EDITORIAL FRIDAY 11.09.09.
I’m sure it must seem strange to many people that under the recently introduced rules it is OK for a jockey to whip a horse a certain number of times in a certain number of strides in the space of the last 200 metres of a race, but a different number of times in the earlier part of the race. It certainly seems strange to me, although I will happily confess to being no expert on horseracing. Equally, it seems strange that while a padded whip must be used in a race, a more severe variation is permitted in training work. But it seems to me that even the horseracing experts are confused.
Jockeys, trainers, and many owners all seem to think that the new rules are nonsensical. The Australian Racing Board, along with animal welfare experts, believe that the rules are both workable and reasonable, and will ensure that horses are not mistreated. The dispute has led to jockeys taking industrial action, walking off the job yesterday, and considering doing the same again next week. They claim that not only are the rules nonsensical, they are unsafe. The jockeys believe that concentrating on counting the exact number of strokes of the whip is a distraction which could be dangerous in a hotly contested race. I would also imagine that in the heat of the moment it would be a simple matter to lose count.
What the jockeys have asked for is a small change to the rules to allow the jockey to use his own judgment over the last 200 metres and use the whip as often as they feel necessary. While some might feel that this would give a jockey licence to be cruel, surely it makes sense to think that a jockey isn’t going to win a race by inflicting harm to the animal. The truth is that most jockeys love horses, otherwise they wouldn’t be working with them in the first place. The truth is that jockeys are the ones putting their bodies on the line at about 80 kilomtres per hour amidst a pack of thundering hooves. You would think that they know what they are talking about and that their opinion should count for something.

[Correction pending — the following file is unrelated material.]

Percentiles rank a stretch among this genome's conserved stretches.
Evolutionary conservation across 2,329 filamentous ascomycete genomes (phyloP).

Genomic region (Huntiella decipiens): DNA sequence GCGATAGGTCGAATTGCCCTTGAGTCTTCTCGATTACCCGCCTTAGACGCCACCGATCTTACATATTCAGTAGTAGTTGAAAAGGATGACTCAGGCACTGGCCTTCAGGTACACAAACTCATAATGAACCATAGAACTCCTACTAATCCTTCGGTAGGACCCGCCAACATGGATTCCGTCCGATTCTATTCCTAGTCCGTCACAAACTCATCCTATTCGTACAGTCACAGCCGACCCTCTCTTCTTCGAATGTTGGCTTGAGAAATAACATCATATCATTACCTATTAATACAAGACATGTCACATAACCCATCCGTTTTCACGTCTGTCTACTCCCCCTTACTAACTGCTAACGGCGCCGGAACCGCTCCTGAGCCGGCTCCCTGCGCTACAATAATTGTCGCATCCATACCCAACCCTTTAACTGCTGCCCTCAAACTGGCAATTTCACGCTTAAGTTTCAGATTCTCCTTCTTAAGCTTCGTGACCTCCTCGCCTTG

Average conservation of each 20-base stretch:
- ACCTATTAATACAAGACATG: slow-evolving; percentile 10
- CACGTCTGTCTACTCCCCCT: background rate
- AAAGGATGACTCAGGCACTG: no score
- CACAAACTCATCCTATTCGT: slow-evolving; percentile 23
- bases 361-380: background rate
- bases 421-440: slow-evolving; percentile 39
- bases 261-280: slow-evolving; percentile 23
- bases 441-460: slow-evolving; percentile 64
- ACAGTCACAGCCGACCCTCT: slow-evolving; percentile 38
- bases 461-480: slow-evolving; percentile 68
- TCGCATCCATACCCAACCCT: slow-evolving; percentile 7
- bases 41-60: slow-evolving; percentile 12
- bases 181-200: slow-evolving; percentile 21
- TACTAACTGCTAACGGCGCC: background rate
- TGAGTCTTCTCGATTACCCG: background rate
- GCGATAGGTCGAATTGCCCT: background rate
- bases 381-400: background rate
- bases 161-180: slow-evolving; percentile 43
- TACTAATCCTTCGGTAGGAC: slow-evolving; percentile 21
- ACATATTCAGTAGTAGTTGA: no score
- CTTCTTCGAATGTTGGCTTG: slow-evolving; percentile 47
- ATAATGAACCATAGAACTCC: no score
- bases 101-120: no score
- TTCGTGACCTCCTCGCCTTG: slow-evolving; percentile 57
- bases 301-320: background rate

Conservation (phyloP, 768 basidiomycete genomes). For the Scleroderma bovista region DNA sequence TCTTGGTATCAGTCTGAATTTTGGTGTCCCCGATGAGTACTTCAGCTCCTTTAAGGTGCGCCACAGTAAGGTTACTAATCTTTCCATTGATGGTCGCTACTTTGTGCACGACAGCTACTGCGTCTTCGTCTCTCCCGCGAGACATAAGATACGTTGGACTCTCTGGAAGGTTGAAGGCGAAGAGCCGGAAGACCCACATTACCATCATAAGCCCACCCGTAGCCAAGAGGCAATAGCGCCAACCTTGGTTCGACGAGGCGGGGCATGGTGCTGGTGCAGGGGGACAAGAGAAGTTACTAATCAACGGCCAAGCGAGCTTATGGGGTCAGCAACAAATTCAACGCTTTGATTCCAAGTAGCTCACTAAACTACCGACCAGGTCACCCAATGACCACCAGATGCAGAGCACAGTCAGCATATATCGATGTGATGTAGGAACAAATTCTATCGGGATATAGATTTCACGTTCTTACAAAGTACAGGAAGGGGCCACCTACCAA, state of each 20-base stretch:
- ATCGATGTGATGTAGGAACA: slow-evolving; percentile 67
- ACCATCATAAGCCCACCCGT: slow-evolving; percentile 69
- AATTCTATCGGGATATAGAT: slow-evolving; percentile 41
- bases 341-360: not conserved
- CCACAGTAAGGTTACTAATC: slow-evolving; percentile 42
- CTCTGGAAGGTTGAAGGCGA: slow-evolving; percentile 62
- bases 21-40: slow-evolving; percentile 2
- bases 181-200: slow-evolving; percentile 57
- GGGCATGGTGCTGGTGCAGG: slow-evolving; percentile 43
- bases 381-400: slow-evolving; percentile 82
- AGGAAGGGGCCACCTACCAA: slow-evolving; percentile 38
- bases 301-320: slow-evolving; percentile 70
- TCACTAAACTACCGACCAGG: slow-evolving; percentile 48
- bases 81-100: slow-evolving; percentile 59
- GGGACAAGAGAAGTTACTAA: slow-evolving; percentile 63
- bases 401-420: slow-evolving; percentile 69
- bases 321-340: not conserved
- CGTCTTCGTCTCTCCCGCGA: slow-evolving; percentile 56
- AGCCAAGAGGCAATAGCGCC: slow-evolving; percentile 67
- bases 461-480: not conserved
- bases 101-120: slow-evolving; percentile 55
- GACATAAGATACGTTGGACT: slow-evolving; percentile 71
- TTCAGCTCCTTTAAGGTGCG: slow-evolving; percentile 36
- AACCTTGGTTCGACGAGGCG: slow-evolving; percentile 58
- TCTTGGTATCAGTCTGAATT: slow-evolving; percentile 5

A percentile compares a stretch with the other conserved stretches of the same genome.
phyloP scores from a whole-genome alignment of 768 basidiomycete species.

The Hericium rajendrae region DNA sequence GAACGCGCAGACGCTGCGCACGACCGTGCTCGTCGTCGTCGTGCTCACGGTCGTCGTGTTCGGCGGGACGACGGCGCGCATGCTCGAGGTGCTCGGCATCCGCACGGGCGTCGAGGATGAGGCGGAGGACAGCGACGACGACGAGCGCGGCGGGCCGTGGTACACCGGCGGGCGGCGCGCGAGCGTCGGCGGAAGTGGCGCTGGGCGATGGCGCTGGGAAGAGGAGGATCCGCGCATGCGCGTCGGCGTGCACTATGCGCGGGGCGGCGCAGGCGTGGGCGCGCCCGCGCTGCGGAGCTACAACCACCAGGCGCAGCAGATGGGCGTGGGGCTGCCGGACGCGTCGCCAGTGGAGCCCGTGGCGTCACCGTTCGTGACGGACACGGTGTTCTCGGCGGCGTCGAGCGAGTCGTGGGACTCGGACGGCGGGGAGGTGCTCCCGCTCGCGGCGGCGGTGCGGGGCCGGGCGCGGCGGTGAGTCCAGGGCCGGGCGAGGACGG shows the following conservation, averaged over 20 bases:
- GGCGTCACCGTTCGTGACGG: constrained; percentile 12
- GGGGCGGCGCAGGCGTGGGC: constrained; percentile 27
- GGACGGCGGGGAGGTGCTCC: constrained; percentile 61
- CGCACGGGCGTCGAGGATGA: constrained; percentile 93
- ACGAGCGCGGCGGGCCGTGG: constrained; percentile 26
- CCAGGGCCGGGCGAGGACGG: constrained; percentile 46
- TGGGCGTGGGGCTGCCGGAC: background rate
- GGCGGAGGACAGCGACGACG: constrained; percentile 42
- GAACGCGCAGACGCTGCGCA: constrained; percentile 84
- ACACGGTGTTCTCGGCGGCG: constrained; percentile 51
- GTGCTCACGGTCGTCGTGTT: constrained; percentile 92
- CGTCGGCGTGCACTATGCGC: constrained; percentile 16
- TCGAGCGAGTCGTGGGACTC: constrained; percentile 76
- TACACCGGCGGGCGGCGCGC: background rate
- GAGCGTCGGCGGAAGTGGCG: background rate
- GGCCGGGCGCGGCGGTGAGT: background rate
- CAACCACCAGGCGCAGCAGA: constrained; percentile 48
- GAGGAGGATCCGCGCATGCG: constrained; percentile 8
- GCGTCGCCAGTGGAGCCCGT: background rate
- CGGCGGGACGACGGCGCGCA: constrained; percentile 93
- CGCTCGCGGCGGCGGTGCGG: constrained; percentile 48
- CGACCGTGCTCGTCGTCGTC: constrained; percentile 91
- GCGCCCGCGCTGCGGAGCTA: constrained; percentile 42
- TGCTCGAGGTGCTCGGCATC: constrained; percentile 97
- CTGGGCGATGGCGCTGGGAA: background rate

I may be uninformed, but it seems to me that either whipping is OK, or it is not OK. How can it be OK some of the time, in some circumstances and not at other times in other circumstances? To restrict the number of times a horse may be struck on the grounds of prevention of cruelty would seem to imply that striking a horse any number of times at all should be considered cruel, and I’m sure there are plenty of people who do. But to introduce a regulation that says “this much and no more” is surely no different from saying that it is OK to smack somebody in the face three times but not four times.
If whipping horses is cruel, then it should be stopped altogether. Otherwise, common sense should allow the jockeys at least some discretion to exercise their own judgement, to protect both their own safety, and the wellbeing of their horses.